SHELBY — Monday, the Village of Shelby authorized Fleis & VandenBrink to complete the design engineering and bid documents for the replacement of Sixth Street sidewalk, leading up the hill to Mt. Hope Cemetery, slated to begin in the spring of 2022.
The expected project cost of $72,000, has been on the village’s capital improvement plan for a couple of years and will be split between two fiscal years. According to the memo from village Administrator Brady Selner the Township of Shelby is willing to collaborate with the village to complete the portion of the project located within the township limits, and has committed $40,000 to complete the project. The memo continued saying the township has also requested a handrail be installed as part of the project. Engineer Don DeVries of Fleis & VandenBrink has recommended no railing due to the continued upkeep and maintenance, but it could be added if both entities request it. The additional cost of the hand railing would be $28,000. The reconstruction plan includes bringing the sidewalk down to street level and constructing a new retaining wall to the south. The sidewalk itself will be widened from its current 44 inches to five feet. After discussing the logistics, the use the sidewalk currently receives, as well as the pros and cons of installing a hand railing, the council concluded that adding a handrail to the project wasn’t needed and did not vote to increase the project amount.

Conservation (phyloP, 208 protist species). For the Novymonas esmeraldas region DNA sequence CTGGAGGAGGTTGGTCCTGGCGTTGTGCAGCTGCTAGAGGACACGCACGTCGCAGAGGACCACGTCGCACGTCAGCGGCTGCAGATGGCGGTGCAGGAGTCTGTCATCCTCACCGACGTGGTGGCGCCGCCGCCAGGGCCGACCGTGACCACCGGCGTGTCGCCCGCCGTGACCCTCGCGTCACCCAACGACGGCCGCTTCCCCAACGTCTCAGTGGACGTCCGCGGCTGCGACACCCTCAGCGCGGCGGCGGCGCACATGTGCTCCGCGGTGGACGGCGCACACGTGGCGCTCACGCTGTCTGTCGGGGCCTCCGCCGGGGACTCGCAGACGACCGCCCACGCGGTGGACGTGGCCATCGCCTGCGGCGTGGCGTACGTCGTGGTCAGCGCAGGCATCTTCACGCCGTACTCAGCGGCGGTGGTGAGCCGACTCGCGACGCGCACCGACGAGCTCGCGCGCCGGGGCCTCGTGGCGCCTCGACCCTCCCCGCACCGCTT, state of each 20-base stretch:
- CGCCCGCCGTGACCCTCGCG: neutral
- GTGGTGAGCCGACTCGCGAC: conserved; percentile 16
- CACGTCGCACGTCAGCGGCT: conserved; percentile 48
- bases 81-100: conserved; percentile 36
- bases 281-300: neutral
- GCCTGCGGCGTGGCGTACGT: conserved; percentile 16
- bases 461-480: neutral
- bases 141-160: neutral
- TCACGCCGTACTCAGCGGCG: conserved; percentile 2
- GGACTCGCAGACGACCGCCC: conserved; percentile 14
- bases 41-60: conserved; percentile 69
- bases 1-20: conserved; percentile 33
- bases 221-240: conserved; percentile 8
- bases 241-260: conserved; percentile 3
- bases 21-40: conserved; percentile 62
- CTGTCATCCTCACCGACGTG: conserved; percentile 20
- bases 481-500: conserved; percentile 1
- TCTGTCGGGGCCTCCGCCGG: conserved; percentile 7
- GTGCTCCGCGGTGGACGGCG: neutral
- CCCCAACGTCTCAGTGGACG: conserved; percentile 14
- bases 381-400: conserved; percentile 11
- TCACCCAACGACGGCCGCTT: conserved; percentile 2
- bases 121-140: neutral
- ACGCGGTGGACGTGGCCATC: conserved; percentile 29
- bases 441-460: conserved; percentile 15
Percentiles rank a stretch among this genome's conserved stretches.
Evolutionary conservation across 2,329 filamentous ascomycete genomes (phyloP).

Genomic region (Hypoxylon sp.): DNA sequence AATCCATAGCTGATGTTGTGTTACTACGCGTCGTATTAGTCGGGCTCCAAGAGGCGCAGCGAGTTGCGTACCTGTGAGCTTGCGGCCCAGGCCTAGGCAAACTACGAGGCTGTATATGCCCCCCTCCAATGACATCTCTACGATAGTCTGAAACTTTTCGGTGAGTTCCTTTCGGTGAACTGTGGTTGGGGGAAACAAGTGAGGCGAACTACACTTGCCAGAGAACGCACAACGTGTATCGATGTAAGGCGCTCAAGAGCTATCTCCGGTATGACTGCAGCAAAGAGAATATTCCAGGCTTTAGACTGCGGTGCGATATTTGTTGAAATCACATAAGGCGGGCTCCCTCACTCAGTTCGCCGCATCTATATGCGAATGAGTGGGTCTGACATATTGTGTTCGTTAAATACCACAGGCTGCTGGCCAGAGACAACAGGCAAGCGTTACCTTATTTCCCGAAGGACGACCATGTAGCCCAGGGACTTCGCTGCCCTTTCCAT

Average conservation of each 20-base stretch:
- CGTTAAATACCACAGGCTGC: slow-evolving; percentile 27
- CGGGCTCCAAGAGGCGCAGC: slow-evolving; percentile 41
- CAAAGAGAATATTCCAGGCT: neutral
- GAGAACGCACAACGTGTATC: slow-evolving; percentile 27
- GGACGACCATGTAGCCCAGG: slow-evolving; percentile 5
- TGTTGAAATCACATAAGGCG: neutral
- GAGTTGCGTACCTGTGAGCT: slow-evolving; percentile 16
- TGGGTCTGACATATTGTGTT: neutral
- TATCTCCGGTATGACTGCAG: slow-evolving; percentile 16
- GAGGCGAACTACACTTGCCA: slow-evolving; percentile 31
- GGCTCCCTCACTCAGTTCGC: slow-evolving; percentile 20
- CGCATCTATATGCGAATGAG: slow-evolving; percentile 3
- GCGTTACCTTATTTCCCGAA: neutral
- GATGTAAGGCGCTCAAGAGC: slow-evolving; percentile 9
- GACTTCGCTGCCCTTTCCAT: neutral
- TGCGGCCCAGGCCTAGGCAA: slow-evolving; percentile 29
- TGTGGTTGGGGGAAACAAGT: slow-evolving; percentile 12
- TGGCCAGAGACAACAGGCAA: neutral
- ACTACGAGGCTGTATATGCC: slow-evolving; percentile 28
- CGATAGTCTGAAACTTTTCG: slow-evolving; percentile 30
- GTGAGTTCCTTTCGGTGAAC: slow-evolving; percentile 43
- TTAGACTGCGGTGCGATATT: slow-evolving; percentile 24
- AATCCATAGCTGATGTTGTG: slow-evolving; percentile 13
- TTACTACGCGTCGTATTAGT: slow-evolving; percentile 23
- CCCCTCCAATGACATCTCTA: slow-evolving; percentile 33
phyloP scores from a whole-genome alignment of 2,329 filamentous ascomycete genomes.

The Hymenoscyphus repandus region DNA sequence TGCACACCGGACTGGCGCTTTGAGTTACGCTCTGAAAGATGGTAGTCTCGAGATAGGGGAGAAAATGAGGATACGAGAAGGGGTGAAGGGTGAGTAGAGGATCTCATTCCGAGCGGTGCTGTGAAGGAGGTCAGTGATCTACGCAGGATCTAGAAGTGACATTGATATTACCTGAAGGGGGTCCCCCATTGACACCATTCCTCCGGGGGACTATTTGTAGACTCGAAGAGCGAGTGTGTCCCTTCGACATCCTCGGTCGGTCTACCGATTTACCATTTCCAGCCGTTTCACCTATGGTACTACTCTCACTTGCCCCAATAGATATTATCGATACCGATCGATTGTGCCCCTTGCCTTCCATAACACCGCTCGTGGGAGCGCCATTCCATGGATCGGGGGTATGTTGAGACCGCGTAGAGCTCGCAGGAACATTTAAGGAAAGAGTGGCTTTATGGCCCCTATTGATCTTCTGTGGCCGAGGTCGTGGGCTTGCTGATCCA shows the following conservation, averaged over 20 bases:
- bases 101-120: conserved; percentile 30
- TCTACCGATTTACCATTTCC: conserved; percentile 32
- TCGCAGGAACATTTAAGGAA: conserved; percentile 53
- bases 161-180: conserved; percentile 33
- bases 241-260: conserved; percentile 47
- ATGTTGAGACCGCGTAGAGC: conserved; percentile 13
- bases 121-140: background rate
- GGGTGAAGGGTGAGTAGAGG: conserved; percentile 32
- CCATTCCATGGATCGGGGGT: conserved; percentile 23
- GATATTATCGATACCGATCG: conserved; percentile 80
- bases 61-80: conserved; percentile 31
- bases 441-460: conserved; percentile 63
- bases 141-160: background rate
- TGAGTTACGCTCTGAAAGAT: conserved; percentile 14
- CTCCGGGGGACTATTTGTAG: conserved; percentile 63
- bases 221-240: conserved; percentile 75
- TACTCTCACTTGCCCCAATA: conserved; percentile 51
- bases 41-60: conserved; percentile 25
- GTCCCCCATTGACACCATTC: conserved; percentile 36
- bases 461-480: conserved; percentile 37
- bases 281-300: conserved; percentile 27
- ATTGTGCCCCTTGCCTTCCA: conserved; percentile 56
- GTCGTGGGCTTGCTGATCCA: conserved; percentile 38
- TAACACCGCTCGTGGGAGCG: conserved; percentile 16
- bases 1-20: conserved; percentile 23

In his president’s report, Paul Inglis officially welcomed new business owners to the village. Daryl Mercer, a resident of Sixth Street, purchased Uncle Mike’s Auto Body Shop in September and is officially open as of Oct. 12. The former Kaposky Car Wash was purchased in January, has received a face lift and has been in operation for several months. He encouraged everyone to support their local businesses.
Local resident John Adams once again spoke during public participation saying, “Here I am again to see if anything has been done with regards to creating an ad hoc committee to discuss ideas for reducing the village’s carbon footprint.” Council member Dan Zaverl challenged Adams about the cost of some of the alternatives he had suggested earlier saying, “I think you’re barking up the wrong tree. The Village of Shelby can’t afford it.” Following a brief discussion and clarifications by Adams, Inglis told him that if he could come up with five individuals who would be willing to sit on an ad hoc committee to discuss options, he would be willing to consider the idea. Inglis also asked Adams to provide the credentials or reasons for wanting to be involved for those names he submits.
Council set trick or treating hours for Sunday, Oct. 31 from 6-8 p.m. in the village.